Baron Seaton, of Seaton in the County of Devon, was a title in the Peerage of the United Kingdom. It was created on 14 December 1839 for the soldier and colonial administrator Sir John Colborne. He fought at the Battle of Waterloo and was Lieutenant Governor of Upper Canada from 1828 to 1836, acting Governor General of British North America from 1837 to 1838 and Commander-in-Chief of North America from 1838 to 1839. He later served as Commander-in-Chief of Ireland between 1855 and 1860 and was promoted to Field Marshal in 1860. Lord Seaton was succeeded by his eldest son, the second Baron. He was Military Secretary to his father when Commander-in-Chief of the Forces in Ireland.
On his death the titles passed to his eldest son, the third Baron. He was a Major in the Royal 1st Devon Yeomanry and fought in the Second Boer War and in the First World War. Lord Seaton married Elizabeth Beatrice (d. 1937), daughter of Sir Francis Fuller-Eliott-Drake, 2nd Baronet, of Nutwell Court and Buckland Abbey (a title which became extinct on his death in 1916), in 1887. In 1917 he assumed by Royal Licence the additional surnames of Eliott-Drake. Lord Seaton was childless and on his death in 1933 the title passed to his younger brother, the fourth Baron. He was a Major in the South Staffordshire Regiment and served in the Nile Expedition of 1884 to 1885, where he was severely wounded, in the Second Boer War and in the First World War. Lord Seaton married Caroline Mabel, daughter of Sir Arthur Pendarves Vivian, in 1904. In 1927 he assumed by Royal licence the additional surname of Vivian. He was also childless and on his death in 1955 the barony became extinct.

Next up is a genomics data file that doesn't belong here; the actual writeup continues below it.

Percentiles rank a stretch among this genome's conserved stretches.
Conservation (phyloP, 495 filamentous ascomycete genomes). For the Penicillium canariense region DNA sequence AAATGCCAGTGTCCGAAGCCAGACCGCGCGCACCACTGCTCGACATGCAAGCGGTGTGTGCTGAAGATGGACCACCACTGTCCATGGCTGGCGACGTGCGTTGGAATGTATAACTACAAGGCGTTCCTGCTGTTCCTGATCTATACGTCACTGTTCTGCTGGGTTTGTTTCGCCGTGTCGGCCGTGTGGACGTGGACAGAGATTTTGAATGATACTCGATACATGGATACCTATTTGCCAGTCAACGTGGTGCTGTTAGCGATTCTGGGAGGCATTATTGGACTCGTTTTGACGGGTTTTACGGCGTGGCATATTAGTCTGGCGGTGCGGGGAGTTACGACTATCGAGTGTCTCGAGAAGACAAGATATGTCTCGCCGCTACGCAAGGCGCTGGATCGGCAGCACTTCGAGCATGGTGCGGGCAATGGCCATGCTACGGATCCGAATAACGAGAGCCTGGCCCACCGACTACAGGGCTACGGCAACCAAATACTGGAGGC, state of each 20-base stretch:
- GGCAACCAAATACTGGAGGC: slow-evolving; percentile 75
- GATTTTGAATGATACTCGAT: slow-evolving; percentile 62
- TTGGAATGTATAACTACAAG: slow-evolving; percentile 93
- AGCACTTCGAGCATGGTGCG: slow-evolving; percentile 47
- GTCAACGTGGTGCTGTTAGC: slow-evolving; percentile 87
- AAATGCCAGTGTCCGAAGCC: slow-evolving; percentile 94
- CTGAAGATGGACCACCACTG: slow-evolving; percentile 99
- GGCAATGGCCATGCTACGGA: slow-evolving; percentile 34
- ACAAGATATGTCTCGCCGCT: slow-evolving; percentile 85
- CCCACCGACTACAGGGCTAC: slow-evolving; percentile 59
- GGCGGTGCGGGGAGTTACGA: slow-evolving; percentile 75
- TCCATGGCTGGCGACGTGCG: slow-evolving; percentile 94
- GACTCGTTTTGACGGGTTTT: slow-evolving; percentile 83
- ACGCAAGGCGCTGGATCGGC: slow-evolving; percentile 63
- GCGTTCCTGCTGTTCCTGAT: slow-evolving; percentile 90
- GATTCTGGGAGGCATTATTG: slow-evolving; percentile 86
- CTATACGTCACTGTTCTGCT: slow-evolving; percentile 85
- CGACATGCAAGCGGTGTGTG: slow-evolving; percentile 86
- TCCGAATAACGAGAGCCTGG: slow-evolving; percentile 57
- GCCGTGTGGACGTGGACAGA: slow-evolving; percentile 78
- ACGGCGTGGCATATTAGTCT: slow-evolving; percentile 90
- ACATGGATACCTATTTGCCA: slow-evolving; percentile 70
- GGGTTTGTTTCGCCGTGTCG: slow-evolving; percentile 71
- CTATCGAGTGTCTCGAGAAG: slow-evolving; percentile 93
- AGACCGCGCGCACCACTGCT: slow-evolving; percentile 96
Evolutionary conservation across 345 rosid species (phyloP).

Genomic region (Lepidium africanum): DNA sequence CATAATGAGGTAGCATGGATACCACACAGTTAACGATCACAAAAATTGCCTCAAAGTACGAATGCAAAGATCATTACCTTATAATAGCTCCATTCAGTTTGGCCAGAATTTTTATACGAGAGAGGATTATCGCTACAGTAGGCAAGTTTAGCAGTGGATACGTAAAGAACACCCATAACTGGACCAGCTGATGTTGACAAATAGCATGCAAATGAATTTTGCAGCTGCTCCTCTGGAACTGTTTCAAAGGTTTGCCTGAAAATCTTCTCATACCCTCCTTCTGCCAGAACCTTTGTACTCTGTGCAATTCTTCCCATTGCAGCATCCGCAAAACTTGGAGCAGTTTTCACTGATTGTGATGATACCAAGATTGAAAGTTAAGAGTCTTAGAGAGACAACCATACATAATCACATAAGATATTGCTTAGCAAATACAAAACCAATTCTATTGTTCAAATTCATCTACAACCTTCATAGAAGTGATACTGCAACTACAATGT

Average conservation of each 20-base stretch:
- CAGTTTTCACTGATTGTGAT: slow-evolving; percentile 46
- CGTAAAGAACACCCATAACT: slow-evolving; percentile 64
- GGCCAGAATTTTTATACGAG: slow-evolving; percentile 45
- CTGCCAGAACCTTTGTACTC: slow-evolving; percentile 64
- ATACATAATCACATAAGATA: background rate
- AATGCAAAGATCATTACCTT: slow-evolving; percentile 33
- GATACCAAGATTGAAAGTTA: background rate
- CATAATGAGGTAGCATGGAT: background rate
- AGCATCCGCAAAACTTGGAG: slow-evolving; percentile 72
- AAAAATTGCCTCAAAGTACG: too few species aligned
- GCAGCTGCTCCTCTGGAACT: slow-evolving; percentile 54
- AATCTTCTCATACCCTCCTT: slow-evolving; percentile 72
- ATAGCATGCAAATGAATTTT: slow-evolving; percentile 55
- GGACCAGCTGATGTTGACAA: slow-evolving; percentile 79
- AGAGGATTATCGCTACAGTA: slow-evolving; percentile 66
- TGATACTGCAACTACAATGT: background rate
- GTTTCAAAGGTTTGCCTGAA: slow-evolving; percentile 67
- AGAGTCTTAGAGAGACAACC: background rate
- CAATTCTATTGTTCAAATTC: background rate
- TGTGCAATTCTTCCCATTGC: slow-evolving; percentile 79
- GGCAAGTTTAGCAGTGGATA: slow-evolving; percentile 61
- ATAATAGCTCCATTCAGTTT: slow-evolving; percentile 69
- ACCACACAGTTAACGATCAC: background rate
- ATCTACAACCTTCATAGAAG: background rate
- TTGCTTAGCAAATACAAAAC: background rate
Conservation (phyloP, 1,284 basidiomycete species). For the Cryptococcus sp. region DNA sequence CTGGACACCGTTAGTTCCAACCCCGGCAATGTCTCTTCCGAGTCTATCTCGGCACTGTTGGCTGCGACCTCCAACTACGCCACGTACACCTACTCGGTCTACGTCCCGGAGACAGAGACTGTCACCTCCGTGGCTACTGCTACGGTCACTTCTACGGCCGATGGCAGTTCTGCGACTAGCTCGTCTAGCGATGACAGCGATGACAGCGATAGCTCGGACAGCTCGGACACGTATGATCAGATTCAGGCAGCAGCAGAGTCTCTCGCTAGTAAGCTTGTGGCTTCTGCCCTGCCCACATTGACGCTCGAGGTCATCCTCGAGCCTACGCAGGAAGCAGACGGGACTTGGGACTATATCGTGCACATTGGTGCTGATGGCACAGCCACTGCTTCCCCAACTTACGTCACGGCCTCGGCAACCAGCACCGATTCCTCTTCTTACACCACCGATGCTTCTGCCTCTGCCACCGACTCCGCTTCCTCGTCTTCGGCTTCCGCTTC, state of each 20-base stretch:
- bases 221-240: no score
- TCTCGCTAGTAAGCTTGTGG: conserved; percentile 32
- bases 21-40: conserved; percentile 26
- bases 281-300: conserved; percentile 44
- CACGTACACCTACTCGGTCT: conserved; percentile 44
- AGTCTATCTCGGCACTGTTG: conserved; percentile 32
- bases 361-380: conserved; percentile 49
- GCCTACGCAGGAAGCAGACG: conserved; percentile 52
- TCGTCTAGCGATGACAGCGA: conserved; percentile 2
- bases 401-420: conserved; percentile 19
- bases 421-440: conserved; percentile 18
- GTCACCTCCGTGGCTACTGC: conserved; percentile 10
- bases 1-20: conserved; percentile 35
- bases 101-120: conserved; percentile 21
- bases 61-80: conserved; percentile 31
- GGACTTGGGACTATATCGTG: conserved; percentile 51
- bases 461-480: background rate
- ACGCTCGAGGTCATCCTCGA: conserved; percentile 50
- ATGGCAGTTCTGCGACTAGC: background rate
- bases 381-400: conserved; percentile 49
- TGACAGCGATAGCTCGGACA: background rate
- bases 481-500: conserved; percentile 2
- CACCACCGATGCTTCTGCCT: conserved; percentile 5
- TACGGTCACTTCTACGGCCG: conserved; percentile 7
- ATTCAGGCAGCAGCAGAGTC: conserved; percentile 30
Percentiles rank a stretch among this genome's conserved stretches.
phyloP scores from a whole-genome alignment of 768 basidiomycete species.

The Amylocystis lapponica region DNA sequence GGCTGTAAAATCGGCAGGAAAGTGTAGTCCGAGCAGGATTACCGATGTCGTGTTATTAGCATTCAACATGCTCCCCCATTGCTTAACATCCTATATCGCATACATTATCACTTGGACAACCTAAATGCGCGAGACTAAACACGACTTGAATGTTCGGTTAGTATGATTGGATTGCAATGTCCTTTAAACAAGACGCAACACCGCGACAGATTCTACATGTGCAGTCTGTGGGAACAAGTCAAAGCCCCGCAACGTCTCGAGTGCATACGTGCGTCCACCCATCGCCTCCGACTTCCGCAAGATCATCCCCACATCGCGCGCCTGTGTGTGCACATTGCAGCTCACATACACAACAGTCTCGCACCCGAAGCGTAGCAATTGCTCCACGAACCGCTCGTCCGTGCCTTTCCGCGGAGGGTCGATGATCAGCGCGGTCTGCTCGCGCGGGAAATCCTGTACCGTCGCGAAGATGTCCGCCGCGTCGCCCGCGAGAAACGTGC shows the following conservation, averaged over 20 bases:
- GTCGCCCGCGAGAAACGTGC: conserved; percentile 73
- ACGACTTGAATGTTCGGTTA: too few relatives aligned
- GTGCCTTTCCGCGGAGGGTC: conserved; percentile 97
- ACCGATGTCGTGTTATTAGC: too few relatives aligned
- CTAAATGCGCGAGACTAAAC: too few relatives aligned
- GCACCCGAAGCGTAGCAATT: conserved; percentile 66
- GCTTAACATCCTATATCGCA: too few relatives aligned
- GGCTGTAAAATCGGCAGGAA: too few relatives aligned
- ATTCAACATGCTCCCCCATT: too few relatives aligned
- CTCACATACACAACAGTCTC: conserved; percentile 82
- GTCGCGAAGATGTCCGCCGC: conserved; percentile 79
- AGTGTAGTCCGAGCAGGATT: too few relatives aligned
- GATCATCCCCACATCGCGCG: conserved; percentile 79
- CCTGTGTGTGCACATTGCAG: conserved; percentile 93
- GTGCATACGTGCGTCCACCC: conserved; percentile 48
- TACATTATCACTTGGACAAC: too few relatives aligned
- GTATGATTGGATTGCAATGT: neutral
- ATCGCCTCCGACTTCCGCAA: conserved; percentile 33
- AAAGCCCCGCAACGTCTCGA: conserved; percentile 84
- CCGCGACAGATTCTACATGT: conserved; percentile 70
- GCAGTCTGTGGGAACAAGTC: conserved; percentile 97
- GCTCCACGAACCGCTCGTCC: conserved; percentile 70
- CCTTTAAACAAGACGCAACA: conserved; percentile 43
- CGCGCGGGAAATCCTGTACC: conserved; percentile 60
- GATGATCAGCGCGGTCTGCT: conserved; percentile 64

Another member of the Colborne family to gain distinction was the Hon. Sir Francis Colborne (1817–1895), second son of the first Baron. He was a General in the Army.
Barons Seaton (1839)
- John Colborne, 1st Baron Seaton (1778–1863)
- James Colborne, 2nd Baron Seaton (1816–1888)
- John Eliott-Drake-Colborne, 3rd Baron Seaton (1854–1933)
- James Colborne-Vivian, 4th Baron Seaton (1863–1955)
- The London Gazette: . 6 December 1839.